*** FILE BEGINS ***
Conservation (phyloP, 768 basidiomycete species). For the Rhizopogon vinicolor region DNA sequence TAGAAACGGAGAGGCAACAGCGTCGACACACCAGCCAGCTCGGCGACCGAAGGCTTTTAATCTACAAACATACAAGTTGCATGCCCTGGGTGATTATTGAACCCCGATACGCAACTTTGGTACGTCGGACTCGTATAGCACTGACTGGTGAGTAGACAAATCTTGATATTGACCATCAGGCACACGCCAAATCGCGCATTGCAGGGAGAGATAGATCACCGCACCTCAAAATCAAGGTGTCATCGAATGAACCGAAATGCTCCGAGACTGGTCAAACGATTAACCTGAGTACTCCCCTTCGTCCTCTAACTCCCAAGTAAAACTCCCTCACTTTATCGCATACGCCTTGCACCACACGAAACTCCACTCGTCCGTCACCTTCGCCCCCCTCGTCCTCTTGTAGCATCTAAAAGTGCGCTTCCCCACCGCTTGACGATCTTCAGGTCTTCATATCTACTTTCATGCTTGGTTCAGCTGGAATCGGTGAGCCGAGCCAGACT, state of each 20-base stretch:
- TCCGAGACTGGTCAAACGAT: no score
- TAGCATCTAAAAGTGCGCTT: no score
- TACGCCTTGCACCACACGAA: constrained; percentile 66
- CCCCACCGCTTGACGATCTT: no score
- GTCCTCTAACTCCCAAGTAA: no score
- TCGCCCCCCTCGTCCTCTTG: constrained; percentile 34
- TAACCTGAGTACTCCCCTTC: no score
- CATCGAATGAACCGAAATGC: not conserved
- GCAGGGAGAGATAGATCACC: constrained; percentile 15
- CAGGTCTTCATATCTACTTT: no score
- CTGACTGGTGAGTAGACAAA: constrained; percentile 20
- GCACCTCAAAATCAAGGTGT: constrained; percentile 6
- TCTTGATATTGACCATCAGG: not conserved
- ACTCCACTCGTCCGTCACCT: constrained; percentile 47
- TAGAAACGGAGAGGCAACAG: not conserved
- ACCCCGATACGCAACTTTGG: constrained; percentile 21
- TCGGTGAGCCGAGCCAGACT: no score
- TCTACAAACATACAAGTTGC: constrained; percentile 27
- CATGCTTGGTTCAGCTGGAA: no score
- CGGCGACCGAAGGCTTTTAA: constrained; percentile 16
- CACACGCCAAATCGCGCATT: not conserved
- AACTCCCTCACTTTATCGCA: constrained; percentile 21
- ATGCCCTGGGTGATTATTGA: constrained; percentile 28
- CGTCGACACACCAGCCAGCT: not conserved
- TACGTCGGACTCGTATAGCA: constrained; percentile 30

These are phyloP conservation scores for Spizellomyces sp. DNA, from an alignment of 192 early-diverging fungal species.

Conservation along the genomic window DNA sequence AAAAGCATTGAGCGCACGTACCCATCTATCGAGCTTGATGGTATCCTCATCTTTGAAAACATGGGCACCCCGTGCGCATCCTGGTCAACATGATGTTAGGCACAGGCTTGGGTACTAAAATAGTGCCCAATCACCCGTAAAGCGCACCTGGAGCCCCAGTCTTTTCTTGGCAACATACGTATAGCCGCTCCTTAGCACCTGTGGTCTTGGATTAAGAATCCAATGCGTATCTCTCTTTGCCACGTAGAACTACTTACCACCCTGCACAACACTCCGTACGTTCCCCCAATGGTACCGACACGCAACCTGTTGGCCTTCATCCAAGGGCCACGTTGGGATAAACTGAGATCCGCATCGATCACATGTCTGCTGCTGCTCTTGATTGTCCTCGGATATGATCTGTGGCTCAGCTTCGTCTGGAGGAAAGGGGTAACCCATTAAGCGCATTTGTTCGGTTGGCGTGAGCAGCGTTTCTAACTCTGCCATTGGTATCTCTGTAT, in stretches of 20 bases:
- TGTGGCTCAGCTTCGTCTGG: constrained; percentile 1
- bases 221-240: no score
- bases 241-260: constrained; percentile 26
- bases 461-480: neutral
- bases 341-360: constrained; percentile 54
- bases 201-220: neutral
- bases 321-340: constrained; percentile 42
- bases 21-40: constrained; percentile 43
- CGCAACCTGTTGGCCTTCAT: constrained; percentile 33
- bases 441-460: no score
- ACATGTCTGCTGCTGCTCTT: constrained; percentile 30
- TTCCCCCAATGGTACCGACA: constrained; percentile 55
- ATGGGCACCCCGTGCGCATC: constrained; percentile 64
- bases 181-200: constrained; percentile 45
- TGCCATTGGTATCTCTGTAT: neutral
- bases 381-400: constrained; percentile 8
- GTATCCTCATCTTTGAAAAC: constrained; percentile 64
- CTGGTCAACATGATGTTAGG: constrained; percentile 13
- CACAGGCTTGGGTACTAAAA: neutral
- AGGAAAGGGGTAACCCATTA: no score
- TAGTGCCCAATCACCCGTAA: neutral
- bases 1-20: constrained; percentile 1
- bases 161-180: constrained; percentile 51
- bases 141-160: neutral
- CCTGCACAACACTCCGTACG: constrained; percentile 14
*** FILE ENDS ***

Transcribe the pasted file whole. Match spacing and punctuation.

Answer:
Conservation (phyloP, 768 basidiomycete species). For the Rhizopogon vinicolor region DNA sequence TAGAAACGGAGAGGCAACAGCGTCGACACACCAGCCAGCTCGGCGACCGAAGGCTTTTAATCTACAAACATACAAGTTGCATGCCCTGGGTGATTATTGAACCCCGATACGCAACTTTGGTACGTCGGACTCGTATAGCACTGACTGGTGAGTAGACAAATCTTGATATTGACCATCAGGCACACGCCAAATCGCGCATTGCAGGGAGAGATAGATCACCGCACCTCAAAATCAAGGTGTCATCGAATGAACCGAAATGCTCCGAGACTGGTCAAACGATTAACCTGAGTACTCCCCTTCGTCCTCTAACTCCCAAGTAAAACTCCCTCACTTTATCGCATACGCCTTGCACCACACGAAACTCCACTCGTCCGTCACCTTCGCCCCCCTCGTCCTCTTGTAGCATCTAAAAGTGCGCTTCCCCACCGCTTGACGATCTTCAGGTCTTCATATCTACTTTCATGCTTGGTTCAGCTGGAATCGGTGAGCCGAGCCAGACT, state of each 20-base stretch:
- TCCGAGACTGGTCAAACGAT: no score
- TAGCATCTAAAAGTGCGCTT: no score
- TACGCCTTGCACCACACGAA: constrained; percentile 66
- CCCCACCGCTTGACGATCTT: no score
- GTCCTCTAACTCCCAAGTAA: no score
- TCGCCCCCCTCGTCCTCTTG: constrained; percentile 34
- TAACCTGAGTACTCCCCTTC: no score
- CATCGAATGAACCGAAATGC: not conserved
- GCAGGGAGAGATAGATCACC: constrained; percentile 15
- CAGGTCTTCATATCTACTTT: no score
- CTGACTGGTGAGTAGACAAA: constrained; percentile 20
- GCACCTCAAAATCAAGGTGT: constrained; percentile 6
- TCTTGATATTGACCATCAGG: not conserved
- ACTCCACTCGTCCGTCACCT: constrained; percentile 47
- TAGAAACGGAGAGGCAACAG: not conserved
- ACCCCGATACGCAACTTTGG: constrained; percentile 21
- TCGGTGAGCCGAGCCAGACT: no score
- TCTACAAACATACAAGTTGC: constrained; percentile 27
- CATGCTTGGTTCAGCTGGAA: no score
- CGGCGACCGAAGGCTTTTAA: constrained; percentile 16
- CACACGCCAAATCGCGCATT: not conserved
- AACTCCCTCACTTTATCGCA: constrained; percentile 21
- ATGCCCTGGGTGATTATTGA: constrained; percentile 28
- CGTCGACACACCAGCCAGCT: not conserved
- TACGTCGGACTCGTATAGCA: constrained; percentile 30

These are phyloP conservation scores for Spizellomyces sp. DNA, from an alignment of 192 early-diverging fungal species.

Conservation along the genomic window DNA sequence AAAAGCATTGAGCGCACGTACCCATCTATCGAGCTTGATGGTATCCTCATCTTTGAAAACATGGGCACCCCGTGCGCATCCTGGTCAACATGATGTTAGGCACAGGCTTGGGTACTAAAATAGTGCCCAATCACCCGTAAAGCGCACCTGGAGCCCCAGTCTTTTCTTGGCAACATACGTATAGCCGCTCCTTAGCACCTGTGGTCTTGGATTAAGAATCCAATGCGTATCTCTCTTTGCCACGTAGAACTACTTACCACCCTGCACAACACTCCGTACGTTCCCCCAATGGTACCGACACGCAACCTGTTGGCCTTCATCCAAGGGCCACGTTGGGATAAACTGAGATCCGCATCGATCACATGTCTGCTGCTGCTCTTGATTGTCCTCGGATATGATCTGTGGCTCAGCTTCGTCTGGAGGAAAGGGGTAACCCATTAAGCGCATTTGTTCGGTTGGCGTGAGCAGCGTTTCTAACTCTGCCATTGGTATCTCTGTAT, in stretches of 20 bases:
- TGTGGCTCAGCTTCGTCTGG: constrained; percentile 1
- bases 221-240: no score
- bases 241-260: constrained; percentile 26
- bases 461-480: neutral
- bases 341-360: constrained; percentile 54
- bases 201-220: neutral
- bases 321-340: constrained; percentile 42
- bases 21-40: constrained; percentile 43
- CGCAACCTGTTGGCCTTCAT: constrained; percentile 33
- bases 441-460: no score
- ACATGTCTGCTGCTGCTCTT: constrained; percentile 30
- TTCCCCCAATGGTACCGACA: constrained; percentile 55
- ATGGGCACCCCGTGCGCATC: constrained; percentile 64
- bases 181-200: constrained; percentile 45
- TGCCATTGGTATCTCTGTAT: neutral
- bases 381-400: constrained; percentile 8
- GTATCCTCATCTTTGAAAAC: constrained; percentile 64
- CTGGTCAACATGATGTTAGG: constrained; percentile 13
- CACAGGCTTGGGTACTAAAA: neutral
- AGGAAAGGGGTAACCCATTA: no score
- TAGTGCCCAATCACCCGTAA: neutral
- bases 1-20: constrained; percentile 1
- bases 161-180: constrained; percentile 51
- bases 141-160: neutral
- CCTGCACAACACTCCGTACG: constrained; percentile 14